The Salkantay trek is probably the best of the alternative Inca Trail treks to Machu Picchu. Accessible throughout the year, this trek is quite popular among the beginners as well as the seasoned trekkers. Unlike the exemplary Inca trail, the Salkantay trek does not require a permit (hence better availability and cheaper) and gives you 5 days to soak in the beautiful environment.
The Salkantay Trek is famous for its scenery, which most visitors attest surpasses that of the Inca Trail. You have a better chance of seeing varied plant life and larger mammals such as deer, chinchilla, foxes and, with luck, even Spectacled Bears! It is a hike through the picturesque Andes up to imposing glaciers and then descending through lush valleys with coffee plantations and back up into the high jungle. The Salkantay trek is named after the Salkantay Mountain which stands at 6271 meters above the sea level. Ranked among the top 25 treks in the world by National Geographic Adventure Travel Magazine, the trail goes through a diverse topography of lush green rainforests and giant snow-capped mountains. Imagine walking through the Salkantay Pass at 15,000 ft (4600 meters), camping under the stars, traversing the ancient Inca highway, passing through dense jungles, and dipping in Cocalmayus hot springs, all in a 60 km trek to the ancient city of the Incas!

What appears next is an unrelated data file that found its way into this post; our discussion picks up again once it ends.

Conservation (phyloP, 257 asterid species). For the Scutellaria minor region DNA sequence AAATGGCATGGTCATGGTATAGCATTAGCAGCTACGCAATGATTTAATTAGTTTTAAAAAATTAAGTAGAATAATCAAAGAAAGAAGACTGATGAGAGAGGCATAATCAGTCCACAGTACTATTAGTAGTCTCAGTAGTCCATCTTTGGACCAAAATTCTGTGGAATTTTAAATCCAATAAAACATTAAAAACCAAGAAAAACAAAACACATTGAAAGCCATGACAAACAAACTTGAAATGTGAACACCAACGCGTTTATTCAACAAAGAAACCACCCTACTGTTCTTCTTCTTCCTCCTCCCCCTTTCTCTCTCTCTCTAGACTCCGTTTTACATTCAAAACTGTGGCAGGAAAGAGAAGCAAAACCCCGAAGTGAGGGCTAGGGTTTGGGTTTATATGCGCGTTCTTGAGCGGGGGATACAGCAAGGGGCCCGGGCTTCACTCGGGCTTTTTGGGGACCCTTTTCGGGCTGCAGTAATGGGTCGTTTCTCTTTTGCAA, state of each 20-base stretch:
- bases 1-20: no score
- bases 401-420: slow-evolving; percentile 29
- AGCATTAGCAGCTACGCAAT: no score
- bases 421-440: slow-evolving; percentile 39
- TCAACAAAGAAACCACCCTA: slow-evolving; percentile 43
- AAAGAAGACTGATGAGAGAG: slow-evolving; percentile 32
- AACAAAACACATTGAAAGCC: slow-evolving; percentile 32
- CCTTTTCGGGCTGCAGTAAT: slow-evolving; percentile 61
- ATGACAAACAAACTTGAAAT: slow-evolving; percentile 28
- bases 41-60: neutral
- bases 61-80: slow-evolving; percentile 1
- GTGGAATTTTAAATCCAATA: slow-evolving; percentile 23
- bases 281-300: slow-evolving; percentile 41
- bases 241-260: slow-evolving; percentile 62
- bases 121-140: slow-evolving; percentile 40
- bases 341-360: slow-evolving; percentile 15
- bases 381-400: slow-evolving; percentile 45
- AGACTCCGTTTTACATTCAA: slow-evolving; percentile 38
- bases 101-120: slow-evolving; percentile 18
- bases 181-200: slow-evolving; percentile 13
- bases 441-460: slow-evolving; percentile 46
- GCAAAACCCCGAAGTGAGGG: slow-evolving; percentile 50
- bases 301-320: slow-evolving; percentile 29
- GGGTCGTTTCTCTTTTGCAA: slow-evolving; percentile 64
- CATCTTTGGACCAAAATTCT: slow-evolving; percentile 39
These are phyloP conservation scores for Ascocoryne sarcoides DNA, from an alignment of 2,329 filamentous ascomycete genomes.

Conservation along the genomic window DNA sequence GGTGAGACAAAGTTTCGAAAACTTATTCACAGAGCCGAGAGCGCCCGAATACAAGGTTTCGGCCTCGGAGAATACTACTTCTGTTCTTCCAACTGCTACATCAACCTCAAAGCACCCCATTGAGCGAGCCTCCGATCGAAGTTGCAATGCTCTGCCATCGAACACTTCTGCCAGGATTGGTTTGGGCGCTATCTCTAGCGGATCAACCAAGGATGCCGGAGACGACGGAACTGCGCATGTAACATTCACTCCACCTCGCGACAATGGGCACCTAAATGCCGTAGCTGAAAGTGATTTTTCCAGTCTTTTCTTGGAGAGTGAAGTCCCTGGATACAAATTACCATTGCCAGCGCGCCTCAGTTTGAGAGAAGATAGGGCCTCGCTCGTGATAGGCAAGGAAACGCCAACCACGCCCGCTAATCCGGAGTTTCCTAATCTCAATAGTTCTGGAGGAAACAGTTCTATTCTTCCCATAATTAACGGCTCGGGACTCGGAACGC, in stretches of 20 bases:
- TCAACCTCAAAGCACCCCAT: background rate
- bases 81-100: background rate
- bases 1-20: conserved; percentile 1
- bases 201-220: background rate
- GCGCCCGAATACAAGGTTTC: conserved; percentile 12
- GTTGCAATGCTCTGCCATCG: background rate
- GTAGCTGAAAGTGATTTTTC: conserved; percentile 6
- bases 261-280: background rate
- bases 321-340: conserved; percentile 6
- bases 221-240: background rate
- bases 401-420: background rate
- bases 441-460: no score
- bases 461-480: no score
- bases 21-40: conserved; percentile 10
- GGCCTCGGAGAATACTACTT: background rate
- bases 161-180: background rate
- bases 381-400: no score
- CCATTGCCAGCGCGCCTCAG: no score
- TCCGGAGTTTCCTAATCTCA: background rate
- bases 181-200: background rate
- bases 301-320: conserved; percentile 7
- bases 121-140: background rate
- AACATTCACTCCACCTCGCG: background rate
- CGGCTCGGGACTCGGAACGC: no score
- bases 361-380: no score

Do note that since this is a high altitude trek it poses the risk of altitude sickness. It is advisable to give at least 2 days for acclimatization at Cusco before the trek so that the body can adapt to the sudden change in altitude. Try to avoid alcohol before and during your trek, and make sure you eat lightly and drink plenty of water. Drinking Coca leaf tea is believed to help as it dilates vessels to increase the blood flow to the parts of the body that need it. You may also wish to speak with your doctor about Diamox pills.